The lawyer representing a doctor cleared of decade-old manslaughter charges in the UAE ago is “very optimistic” that the judge will dismiss a final appeal on April 29, with his client flying back to his native South African in the following days.
Cyril Karabus, a paediatric oncologist, was accused of killing a three-year-old leukaemia patient while working in Abu Dhabi in 2002, and was convicted and sentenced to three years in jail and ordered to pay AED100,000 ($27,226) without his knowledge.
Karabus was arrested at Dubai airport in August last year as he changed flights on his way home from his son’s wedding in Canada, and in the intervening months has had bail denied four times, as well as having his case postponed 13 times.
Following the meeting of a medical review committee comprising nine doctors last month, Karabus was cleared of any wrongdoing and subsequently found not guilty by the court, although prosecutors submitted a last ditch appeal on Tuesday.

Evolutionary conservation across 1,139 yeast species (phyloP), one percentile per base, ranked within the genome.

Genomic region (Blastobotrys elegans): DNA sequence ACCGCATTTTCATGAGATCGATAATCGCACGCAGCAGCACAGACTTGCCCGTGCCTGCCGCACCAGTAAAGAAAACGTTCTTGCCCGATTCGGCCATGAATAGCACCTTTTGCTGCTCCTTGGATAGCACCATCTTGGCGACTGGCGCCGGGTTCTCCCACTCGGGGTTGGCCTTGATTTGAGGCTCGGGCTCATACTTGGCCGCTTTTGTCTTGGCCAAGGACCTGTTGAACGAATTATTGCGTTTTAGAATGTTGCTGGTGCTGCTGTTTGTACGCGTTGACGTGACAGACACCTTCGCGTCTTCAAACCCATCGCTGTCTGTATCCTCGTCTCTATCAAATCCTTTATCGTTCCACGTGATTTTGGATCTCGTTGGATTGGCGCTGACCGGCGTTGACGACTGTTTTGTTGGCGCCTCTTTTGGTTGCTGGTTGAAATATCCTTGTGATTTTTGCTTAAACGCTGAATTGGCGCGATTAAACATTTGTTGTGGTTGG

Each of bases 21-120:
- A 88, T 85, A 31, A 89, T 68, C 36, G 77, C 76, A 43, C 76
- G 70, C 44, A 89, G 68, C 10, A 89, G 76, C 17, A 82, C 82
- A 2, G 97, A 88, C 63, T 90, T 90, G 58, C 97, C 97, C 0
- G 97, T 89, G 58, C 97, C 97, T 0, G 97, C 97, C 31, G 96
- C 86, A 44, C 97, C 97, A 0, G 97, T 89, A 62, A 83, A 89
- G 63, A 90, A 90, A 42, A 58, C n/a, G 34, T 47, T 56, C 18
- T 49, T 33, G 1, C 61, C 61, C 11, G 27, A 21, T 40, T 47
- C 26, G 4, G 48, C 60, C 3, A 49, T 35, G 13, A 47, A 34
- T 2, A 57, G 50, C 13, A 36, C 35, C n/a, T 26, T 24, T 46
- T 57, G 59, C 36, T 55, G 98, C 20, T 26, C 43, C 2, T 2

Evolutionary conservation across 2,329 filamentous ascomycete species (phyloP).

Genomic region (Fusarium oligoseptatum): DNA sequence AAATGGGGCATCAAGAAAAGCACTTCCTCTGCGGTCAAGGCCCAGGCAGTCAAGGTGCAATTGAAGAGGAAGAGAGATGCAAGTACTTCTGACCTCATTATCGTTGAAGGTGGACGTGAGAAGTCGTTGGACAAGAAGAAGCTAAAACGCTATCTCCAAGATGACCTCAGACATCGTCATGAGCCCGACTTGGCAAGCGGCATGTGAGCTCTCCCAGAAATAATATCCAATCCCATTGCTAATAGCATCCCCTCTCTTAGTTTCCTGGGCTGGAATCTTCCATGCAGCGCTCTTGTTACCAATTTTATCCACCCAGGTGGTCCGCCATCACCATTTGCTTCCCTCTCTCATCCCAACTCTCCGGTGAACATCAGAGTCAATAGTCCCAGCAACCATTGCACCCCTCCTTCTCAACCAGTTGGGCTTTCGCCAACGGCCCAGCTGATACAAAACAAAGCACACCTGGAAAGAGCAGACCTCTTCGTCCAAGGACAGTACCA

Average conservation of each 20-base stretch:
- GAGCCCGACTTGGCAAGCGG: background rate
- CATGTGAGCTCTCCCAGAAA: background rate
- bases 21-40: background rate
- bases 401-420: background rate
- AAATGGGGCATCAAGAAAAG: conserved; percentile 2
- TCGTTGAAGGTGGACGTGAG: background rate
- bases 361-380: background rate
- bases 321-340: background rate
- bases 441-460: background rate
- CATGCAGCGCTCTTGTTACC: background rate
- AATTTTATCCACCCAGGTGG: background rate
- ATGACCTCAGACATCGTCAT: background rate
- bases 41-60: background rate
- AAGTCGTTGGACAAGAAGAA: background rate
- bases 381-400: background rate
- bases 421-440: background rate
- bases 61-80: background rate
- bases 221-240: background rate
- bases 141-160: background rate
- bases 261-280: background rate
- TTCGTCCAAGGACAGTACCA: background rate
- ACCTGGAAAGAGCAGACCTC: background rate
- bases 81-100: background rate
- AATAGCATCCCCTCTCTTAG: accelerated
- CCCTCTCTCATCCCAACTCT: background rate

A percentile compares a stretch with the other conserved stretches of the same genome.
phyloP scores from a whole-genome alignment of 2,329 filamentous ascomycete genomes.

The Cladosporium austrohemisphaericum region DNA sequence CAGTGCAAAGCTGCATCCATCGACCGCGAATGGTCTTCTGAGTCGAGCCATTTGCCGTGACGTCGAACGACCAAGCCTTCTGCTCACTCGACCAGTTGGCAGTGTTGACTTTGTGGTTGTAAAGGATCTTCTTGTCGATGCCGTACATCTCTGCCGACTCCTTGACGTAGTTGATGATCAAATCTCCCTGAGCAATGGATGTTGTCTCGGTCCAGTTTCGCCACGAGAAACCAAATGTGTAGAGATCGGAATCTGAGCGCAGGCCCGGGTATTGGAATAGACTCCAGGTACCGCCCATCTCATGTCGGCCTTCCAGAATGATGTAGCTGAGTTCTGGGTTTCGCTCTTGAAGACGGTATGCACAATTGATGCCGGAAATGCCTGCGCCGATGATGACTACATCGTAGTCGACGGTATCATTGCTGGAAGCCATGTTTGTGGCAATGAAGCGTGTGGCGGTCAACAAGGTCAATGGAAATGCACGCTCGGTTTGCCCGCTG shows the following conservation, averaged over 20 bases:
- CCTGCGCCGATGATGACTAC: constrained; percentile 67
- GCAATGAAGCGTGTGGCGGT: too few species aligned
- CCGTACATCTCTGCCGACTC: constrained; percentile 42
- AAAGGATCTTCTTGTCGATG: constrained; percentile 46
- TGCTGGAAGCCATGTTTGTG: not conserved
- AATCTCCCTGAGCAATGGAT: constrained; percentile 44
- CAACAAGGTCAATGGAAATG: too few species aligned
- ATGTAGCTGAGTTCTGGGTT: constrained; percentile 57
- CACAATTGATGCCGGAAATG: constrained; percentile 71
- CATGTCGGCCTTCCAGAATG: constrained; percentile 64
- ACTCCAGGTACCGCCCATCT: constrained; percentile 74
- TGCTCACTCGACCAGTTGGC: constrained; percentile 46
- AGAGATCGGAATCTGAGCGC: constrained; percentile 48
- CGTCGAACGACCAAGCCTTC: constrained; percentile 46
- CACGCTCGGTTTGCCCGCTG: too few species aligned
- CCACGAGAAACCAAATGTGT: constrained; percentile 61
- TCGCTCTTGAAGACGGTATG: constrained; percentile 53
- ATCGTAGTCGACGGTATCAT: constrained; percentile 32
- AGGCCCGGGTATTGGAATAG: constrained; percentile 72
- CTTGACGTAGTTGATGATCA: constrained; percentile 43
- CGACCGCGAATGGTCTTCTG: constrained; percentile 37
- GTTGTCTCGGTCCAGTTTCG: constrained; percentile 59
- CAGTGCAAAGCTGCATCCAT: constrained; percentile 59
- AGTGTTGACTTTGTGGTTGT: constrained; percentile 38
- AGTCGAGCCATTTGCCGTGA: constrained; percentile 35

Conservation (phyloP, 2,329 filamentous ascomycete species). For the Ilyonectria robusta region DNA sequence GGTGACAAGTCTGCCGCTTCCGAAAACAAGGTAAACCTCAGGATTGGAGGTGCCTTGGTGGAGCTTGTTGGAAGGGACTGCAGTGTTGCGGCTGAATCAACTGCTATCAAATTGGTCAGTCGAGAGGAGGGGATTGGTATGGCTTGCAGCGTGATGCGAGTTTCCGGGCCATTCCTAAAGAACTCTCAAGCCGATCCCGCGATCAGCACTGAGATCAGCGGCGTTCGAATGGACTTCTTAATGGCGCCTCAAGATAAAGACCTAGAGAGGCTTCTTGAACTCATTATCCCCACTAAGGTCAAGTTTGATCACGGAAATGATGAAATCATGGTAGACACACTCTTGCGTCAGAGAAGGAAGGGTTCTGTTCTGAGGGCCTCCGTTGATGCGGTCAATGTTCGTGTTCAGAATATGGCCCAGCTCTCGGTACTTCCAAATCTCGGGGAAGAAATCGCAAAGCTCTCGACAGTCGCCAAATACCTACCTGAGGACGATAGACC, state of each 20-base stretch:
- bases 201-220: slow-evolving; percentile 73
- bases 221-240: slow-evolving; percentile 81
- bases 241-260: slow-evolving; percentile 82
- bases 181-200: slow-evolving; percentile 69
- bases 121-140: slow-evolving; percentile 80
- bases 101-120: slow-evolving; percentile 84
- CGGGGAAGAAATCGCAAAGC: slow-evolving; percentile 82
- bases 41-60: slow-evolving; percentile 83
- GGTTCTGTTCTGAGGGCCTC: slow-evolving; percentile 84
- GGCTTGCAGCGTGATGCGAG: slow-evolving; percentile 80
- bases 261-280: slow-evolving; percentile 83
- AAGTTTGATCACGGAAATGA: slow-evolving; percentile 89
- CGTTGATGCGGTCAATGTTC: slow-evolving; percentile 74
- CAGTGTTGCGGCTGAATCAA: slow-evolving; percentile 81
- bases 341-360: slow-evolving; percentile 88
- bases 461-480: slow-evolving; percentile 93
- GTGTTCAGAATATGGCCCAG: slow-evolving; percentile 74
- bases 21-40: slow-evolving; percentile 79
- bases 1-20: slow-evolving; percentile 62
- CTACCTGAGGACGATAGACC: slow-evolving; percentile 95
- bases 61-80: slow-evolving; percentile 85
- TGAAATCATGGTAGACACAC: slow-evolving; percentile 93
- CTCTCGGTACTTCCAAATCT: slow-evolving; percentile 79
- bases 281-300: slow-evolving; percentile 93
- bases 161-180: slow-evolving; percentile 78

South African media initially reported that Karabus would fly home on Tuesday, but the judge presiding over the case in Abu Dhabi has said that it will take until Monday to reach a verdict on the appeal.
“I’m very optimistic that there will be a ‘not guilty’ finding and he should be coming home,” Cape Town-based lawyer Michael Bagraim told Arabian Business by phone. “The medical committee completely absolved Professor Karabus [of any wrongdoing].”
Bagraim admitted that he was “overly optimistic” to assume that the judge would have reached a verdict on April 23.
“We were being a little bit optimistic. The judge said it would be the end of the road but obviously he wants to consider his verdict now,” Bagraim added. “You can’t pressurise a judge anywhere in the world, he needs time to decide which is understandable.”
Bagraim said that he believed it would take two or three days for his client to have his passport returned, but after that expected him to fly to Cape Town immediately.
Bagraim described the mood of Karabus, who is currently being held in an apartment, as “depressed” but “comfortable”.